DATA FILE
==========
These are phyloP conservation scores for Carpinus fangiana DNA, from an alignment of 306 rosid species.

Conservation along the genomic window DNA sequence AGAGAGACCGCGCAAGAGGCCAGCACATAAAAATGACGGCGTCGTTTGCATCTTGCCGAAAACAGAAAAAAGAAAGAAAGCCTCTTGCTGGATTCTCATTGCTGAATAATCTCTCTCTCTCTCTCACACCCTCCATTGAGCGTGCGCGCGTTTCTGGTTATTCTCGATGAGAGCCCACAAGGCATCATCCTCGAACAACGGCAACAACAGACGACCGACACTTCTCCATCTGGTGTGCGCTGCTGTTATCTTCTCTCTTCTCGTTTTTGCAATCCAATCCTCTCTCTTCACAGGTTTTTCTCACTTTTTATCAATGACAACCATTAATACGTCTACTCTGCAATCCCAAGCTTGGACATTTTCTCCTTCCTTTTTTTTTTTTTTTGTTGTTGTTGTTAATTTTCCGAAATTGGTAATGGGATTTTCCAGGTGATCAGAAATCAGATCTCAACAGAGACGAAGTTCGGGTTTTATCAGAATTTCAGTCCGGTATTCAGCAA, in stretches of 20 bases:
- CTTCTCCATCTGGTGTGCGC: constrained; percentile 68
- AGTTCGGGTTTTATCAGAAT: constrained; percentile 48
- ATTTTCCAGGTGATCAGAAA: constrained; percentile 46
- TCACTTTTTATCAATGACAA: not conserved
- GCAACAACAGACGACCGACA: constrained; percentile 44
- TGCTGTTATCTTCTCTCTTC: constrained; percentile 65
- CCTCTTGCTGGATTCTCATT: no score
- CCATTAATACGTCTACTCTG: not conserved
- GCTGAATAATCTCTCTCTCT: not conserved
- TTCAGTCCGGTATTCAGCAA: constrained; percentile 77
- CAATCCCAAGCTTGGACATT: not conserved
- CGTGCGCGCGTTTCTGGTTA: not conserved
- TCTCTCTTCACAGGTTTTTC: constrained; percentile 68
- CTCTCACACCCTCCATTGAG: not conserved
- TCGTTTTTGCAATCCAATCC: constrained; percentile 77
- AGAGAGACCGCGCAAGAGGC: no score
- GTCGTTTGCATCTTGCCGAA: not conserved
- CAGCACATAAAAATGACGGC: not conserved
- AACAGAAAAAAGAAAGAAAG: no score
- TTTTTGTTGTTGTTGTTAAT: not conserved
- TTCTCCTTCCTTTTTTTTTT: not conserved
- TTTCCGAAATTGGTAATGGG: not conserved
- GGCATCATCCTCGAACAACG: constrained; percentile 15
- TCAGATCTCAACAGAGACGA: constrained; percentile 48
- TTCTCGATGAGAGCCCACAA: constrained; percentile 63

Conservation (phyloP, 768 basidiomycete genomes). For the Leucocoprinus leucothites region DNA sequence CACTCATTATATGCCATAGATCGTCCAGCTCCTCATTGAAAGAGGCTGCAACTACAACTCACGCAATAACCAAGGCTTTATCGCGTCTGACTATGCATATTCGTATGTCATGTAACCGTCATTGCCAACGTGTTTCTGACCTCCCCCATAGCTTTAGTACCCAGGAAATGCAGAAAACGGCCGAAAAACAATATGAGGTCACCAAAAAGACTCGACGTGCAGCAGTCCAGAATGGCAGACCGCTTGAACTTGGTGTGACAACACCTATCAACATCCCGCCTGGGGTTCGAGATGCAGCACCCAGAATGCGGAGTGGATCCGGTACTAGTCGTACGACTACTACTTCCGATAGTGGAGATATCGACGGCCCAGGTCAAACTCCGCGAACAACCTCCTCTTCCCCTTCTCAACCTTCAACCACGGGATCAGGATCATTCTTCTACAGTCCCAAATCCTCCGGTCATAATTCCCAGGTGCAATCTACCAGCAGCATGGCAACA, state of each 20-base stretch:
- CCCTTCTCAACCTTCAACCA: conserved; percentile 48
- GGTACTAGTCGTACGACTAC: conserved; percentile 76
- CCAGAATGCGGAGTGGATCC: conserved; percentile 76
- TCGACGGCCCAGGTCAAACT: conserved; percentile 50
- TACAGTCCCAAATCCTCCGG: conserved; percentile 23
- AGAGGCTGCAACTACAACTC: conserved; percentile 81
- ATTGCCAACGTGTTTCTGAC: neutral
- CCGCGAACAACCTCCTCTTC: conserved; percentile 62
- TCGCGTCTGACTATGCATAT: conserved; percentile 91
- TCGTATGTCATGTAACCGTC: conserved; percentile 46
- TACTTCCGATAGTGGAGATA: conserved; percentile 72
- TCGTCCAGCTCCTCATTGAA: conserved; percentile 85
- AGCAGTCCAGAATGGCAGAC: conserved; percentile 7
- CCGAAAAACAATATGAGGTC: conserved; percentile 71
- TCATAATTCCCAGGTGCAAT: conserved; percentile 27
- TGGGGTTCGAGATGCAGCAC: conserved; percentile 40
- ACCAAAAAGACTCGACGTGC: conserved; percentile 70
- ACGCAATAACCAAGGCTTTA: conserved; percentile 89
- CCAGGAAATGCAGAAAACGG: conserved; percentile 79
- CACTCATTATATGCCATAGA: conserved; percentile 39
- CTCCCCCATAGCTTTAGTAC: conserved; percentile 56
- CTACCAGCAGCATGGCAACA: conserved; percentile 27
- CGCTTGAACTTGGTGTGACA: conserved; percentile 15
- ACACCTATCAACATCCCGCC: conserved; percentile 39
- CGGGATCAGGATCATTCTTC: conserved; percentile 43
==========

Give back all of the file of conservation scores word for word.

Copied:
These are phyloP conservation scores for Carpinus fangiana DNA, from an alignment of 306 rosid species.

Conservation along the genomic window DNA sequence AGAGAGACCGCGCAAGAGGCCAGCACATAAAAATGACGGCGTCGTTTGCATCTTGCCGAAAACAGAAAAAAGAAAGAAAGCCTCTTGCTGGATTCTCATTGCTGAATAATCTCTCTCTCTCTCTCACACCCTCCATTGAGCGTGCGCGCGTTTCTGGTTATTCTCGATGAGAGCCCACAAGGCATCATCCTCGAACAACGGCAACAACAGACGACCGACACTTCTCCATCTGGTGTGCGCTGCTGTTATCTTCTCTCTTCTCGTTTTTGCAATCCAATCCTCTCTCTTCACAGGTTTTTCTCACTTTTTATCAATGACAACCATTAATACGTCTACTCTGCAATCCCAAGCTTGGACATTTTCTCCTTCCTTTTTTTTTTTTTTTGTTGTTGTTGTTAATTTTCCGAAATTGGTAATGGGATTTTCCAGGTGATCAGAAATCAGATCTCAACAGAGACGAAGTTCGGGTTTTATCAGAATTTCAGTCCGGTATTCAGCAA, in stretches of 20 bases:
- CTTCTCCATCTGGTGTGCGC: constrained; percentile 68
- AGTTCGGGTTTTATCAGAAT: constrained; percentile 48
- ATTTTCCAGGTGATCAGAAA: constrained; percentile 46
- TCACTTTTTATCAATGACAA: not conserved
- GCAACAACAGACGACCGACA: constrained; percentile 44
- TGCTGTTATCTTCTCTCTTC: constrained; percentile 65
- CCTCTTGCTGGATTCTCATT: no score
- CCATTAATACGTCTACTCTG: not conserved
- GCTGAATAATCTCTCTCTCT: not conserved
- TTCAGTCCGGTATTCAGCAA: constrained; percentile 77
- CAATCCCAAGCTTGGACATT: not conserved
- CGTGCGCGCGTTTCTGGTTA: not conserved
- TCTCTCTTCACAGGTTTTTC: constrained; percentile 68
- CTCTCACACCCTCCATTGAG: not conserved
- TCGTTTTTGCAATCCAATCC: constrained; percentile 77
- AGAGAGACCGCGCAAGAGGC: no score
- GTCGTTTGCATCTTGCCGAA: not conserved
- CAGCACATAAAAATGACGGC: not conserved
- AACAGAAAAAAGAAAGAAAG: no score
- TTTTTGTTGTTGTTGTTAAT: not conserved
- TTCTCCTTCCTTTTTTTTTT: not conserved
- TTTCCGAAATTGGTAATGGG: not conserved
- GGCATCATCCTCGAACAACG: constrained; percentile 15
- TCAGATCTCAACAGAGACGA: constrained; percentile 48
- TTCTCGATGAGAGCCCACAA: constrained; percentile 63

Conservation (phyloP, 768 basidiomycete genomes). For the Leucocoprinus leucothites region DNA sequence CACTCATTATATGCCATAGATCGTCCAGCTCCTCATTGAAAGAGGCTGCAACTACAACTCACGCAATAACCAAGGCTTTATCGCGTCTGACTATGCATATTCGTATGTCATGTAACCGTCATTGCCAACGTGTTTCTGACCTCCCCCATAGCTTTAGTACCCAGGAAATGCAGAAAACGGCCGAAAAACAATATGAGGTCACCAAAAAGACTCGACGTGCAGCAGTCCAGAATGGCAGACCGCTTGAACTTGGTGTGACAACACCTATCAACATCCCGCCTGGGGTTCGAGATGCAGCACCCAGAATGCGGAGTGGATCCGGTACTAGTCGTACGACTACTACTTCCGATAGTGGAGATATCGACGGCCCAGGTCAAACTCCGCGAACAACCTCCTCTTCCCCTTCTCAACCTTCAACCACGGGATCAGGATCATTCTTCTACAGTCCCAAATCCTCCGGTCATAATTCCCAGGTGCAATCTACCAGCAGCATGGCAACA, state of each 20-base stretch:
- CCCTTCTCAACCTTCAACCA: conserved; percentile 48
- GGTACTAGTCGTACGACTAC: conserved; percentile 76
- CCAGAATGCGGAGTGGATCC: conserved; percentile 76
- TCGACGGCCCAGGTCAAACT: conserved; percentile 50
- TACAGTCCCAAATCCTCCGG: conserved; percentile 23
- AGAGGCTGCAACTACAACTC: conserved; percentile 81
- ATTGCCAACGTGTTTCTGAC: neutral
- CCGCGAACAACCTCCTCTTC: conserved; percentile 62
- TCGCGTCTGACTATGCATAT: conserved; percentile 91
- TCGTATGTCATGTAACCGTC: conserved; percentile 46
- TACTTCCGATAGTGGAGATA: conserved; percentile 72
- TCGTCCAGCTCCTCATTGAA: conserved; percentile 85
- AGCAGTCCAGAATGGCAGAC: conserved; percentile 7
- CCGAAAAACAATATGAGGTC: conserved; percentile 71
- TCATAATTCCCAGGTGCAAT: conserved; percentile 27
- TGGGGTTCGAGATGCAGCAC: conserved; percentile 40
- ACCAAAAAGACTCGACGTGC: conserved; percentile 70
- ACGCAATAACCAAGGCTTTA: conserved; percentile 89
- CCAGGAAATGCAGAAAACGG: conserved; percentile 79
- CACTCATTATATGCCATAGA: conserved; percentile 39
- CTCCCCCATAGCTTTAGTAC: conserved; percentile 56
- CTACCAGCAGCATGGCAACA: conserved; percentile 27
- CGCTTGAACTTGGTGTGACA: conserved; percentile 15
- ACACCTATCAACATCCCGCC: conserved; percentile 39
- CGGGATCAGGATCATTCTTC: conserved; percentile 43